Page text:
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What the newspapers say: July 31, 2007

Marţi, 31 iulie 2007, 0:00

All newspapers today mourn the death of the Patriarch of the Romanian Orthodox Church who died after a surgical intervention on Monday. Aged 92, Patriarch Teoctist was a stand for Christianity and the spiritual leader of the country despite a controversial past, they say.

Elsewhere in the papers, politically ordered surveys put more fire onto the political scene as candidates get or lose the population’s support as they wish.

Newspapers today talk extensively about the causes of the death of the Romanian Patriarch, who died in hospital after a surgical intervention, reads Cotidianul.

The paper adds that in his 21 years of leading the Church, he managed to envision new ways for Christianity, receiving the historical visit of the Catholic Church leader, Pope John Paul II, in 1999.

Plus, the newspaper reads about the fight for the Patriarchal seat that is to come and announces to be very intense, bringing face to face two heads of metropolitan churches, Daniel and Bartolomeu.

The internal race for the succession of Teoctist, the paper adds, had already started a few years ago the creation of a new metropolitan church in Transylvania sparked differences within the Church leadership.

Gandul focuses on how a new Patriarch will be chosen among the 6 regional leaders of the Church. IPS Corneanu of Banat will take the seat for an interim period while negotiations and votes will lead to a new Patriarch.

The newspaper reads that Corneanu has publicly admitted to have collaborated with the secret communist police, the Securitate, as a priest.

Adevarul underlines the causes of death and extensively covers the Patriarch’s deeds in his calling.

Evenimentul Zilei reads about the mourning of the population who gathered at the hospital and at the Patriarchy to attend the ceremonies.

Romania libera put forward the name of the favored candidate, namely Daniel from the Northern counties.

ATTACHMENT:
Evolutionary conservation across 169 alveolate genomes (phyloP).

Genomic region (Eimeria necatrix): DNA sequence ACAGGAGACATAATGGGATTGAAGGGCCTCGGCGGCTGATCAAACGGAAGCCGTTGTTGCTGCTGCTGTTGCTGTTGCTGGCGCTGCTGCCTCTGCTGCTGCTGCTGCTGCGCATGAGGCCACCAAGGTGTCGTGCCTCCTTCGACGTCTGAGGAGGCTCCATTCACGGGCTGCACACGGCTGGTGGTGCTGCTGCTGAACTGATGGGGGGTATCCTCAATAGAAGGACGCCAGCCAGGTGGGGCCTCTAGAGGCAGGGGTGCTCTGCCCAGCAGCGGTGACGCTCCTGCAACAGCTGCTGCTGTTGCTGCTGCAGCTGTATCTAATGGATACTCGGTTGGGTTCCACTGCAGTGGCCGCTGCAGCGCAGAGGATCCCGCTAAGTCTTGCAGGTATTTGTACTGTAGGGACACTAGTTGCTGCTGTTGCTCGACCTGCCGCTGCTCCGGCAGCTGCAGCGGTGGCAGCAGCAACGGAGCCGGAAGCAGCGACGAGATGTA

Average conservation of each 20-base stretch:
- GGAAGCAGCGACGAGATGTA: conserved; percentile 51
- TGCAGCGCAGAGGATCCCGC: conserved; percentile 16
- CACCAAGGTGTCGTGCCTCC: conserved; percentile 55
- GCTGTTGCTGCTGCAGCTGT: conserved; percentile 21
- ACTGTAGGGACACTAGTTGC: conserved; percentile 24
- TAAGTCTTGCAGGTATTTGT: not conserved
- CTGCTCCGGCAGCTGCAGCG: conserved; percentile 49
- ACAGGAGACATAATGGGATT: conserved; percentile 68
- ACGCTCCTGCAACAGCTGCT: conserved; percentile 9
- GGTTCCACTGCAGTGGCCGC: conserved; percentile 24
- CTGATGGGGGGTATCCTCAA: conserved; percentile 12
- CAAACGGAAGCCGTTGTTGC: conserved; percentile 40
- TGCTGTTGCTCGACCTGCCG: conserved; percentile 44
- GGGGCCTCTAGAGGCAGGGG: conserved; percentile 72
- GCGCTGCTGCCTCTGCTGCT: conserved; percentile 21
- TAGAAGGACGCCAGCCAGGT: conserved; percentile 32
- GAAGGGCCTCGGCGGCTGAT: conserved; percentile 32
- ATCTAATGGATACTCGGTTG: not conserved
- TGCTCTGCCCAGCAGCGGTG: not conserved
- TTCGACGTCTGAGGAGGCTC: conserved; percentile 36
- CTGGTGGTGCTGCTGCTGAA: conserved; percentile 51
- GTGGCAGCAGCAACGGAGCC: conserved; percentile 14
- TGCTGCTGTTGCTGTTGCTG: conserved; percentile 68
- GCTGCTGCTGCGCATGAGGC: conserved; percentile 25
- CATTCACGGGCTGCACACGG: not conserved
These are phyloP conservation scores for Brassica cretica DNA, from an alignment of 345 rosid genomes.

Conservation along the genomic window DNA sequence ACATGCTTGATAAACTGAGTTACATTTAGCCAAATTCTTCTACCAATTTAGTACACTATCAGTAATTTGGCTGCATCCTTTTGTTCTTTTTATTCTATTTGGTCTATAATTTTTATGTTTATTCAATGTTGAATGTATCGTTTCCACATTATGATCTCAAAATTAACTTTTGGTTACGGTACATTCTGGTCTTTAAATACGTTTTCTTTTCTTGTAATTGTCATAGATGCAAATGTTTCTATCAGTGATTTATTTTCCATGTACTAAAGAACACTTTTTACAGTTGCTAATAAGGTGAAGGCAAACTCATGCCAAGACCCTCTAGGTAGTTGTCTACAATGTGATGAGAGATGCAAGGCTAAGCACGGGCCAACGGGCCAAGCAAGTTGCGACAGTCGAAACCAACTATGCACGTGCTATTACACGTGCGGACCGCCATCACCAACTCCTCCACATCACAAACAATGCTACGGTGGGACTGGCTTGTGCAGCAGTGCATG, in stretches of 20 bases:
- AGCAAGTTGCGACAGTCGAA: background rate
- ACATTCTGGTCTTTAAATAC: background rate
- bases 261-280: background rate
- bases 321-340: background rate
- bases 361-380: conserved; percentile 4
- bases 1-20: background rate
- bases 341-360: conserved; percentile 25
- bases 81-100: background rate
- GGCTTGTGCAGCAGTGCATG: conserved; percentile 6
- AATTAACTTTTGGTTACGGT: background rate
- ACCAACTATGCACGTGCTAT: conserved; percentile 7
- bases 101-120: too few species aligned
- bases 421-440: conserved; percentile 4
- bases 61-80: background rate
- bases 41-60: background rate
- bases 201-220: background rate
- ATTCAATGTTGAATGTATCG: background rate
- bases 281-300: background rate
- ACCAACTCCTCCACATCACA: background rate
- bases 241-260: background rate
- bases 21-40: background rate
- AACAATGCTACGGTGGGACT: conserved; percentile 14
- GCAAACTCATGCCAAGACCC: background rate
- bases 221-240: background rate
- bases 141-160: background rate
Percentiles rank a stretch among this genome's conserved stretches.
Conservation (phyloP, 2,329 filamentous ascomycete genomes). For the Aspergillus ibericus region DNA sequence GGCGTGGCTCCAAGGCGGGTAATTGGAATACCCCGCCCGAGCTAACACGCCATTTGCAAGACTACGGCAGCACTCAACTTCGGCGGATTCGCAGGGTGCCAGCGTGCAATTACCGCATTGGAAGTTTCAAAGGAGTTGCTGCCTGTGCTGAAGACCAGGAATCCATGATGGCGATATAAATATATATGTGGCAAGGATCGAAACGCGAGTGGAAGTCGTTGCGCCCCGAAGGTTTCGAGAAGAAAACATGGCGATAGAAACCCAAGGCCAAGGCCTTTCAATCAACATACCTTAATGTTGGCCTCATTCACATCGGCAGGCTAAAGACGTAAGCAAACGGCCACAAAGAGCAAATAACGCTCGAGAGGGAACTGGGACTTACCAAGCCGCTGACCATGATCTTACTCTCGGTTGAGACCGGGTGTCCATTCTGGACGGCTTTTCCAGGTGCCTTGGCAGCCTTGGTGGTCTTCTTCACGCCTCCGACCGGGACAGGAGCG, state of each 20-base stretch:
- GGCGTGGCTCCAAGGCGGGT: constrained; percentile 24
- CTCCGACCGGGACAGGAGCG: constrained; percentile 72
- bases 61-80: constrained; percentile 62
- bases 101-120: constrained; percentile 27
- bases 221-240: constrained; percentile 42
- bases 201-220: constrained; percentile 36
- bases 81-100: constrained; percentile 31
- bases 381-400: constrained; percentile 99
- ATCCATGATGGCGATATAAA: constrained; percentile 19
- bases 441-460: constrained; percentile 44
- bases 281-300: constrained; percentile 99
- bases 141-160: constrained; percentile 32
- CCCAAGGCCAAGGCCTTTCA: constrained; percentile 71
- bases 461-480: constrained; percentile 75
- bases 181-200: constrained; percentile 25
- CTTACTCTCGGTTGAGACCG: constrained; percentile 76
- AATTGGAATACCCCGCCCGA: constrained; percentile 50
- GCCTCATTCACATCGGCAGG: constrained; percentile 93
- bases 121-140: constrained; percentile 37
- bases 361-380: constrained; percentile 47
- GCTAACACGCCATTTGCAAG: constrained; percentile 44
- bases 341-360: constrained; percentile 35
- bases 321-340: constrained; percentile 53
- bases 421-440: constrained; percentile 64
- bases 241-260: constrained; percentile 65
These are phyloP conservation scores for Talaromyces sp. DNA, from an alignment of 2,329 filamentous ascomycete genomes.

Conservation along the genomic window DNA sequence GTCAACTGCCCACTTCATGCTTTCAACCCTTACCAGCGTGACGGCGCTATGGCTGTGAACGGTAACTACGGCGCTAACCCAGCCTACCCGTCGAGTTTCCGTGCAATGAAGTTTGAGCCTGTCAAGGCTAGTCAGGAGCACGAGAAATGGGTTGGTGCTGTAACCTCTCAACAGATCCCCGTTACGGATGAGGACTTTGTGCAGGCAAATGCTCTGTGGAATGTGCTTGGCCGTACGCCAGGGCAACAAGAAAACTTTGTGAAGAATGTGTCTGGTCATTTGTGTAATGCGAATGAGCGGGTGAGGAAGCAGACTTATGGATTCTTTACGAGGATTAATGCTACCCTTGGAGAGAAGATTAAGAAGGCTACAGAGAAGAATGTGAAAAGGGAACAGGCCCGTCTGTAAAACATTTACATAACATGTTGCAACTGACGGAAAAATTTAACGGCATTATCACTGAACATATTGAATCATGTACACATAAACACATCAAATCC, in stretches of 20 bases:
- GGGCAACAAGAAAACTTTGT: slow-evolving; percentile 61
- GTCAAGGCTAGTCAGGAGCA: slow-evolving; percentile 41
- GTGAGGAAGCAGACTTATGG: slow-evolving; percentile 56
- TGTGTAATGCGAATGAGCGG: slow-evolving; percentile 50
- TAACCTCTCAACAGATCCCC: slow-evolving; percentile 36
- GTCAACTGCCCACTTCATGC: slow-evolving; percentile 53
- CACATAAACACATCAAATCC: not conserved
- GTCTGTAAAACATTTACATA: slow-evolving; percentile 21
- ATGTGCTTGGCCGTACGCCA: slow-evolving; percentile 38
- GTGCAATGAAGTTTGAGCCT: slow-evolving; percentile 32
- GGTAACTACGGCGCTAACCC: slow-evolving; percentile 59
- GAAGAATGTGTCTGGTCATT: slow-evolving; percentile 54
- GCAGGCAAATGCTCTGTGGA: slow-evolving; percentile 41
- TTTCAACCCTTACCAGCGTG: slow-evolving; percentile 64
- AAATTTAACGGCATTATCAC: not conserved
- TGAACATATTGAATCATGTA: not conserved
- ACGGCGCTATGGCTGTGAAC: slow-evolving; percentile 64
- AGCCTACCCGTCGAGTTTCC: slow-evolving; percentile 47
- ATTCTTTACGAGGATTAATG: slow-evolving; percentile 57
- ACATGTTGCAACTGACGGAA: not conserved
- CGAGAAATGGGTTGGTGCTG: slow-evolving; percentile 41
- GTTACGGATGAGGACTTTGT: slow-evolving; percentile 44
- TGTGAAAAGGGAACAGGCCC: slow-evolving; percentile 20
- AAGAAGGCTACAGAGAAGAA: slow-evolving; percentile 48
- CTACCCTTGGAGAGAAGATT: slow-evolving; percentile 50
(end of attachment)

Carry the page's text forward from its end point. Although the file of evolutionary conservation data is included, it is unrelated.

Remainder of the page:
On another tone, the political scene seems fresh in terms of the internal debate despite the summer recess. Cotidianul reads that the Presidency and the government’s chancellery manage their debate with surveys.

The newspaper underlines the fact that surveys are clearly politically biased and the numbers vary accordingly.

Thus, the Liberal Democrats, a small party supporting the President, supported a survey in which the President leads and on the other side, the Liberals put forward surveys where the President falls by 16% in polls.

The paper cites sources who doubt that the survey is objective as more people approve the actions of the Government.

Gandul reads, thus, that according to a survey conducted by the Public Policy Institute, Romanians disapprove the libertine behavior of the President.

Known for drinking and smoking, it seems that Romanians do not agree with the small 'sins' of the President.

Moreover, the survey shows that more than 70% of the population disapprove the disrespectful behavior of the President towards journalists. One of the President's most controverial outbursts towards press people came a few months ago when he called the journalist a “gypsy”.

Even so, if elections would be organized next Sunday, more than 60% of the population would vote for the incumbent President while Mircea Geoana, the leader of the Social Democrats (PSD), the main opposition party, would only receive 6.6%.

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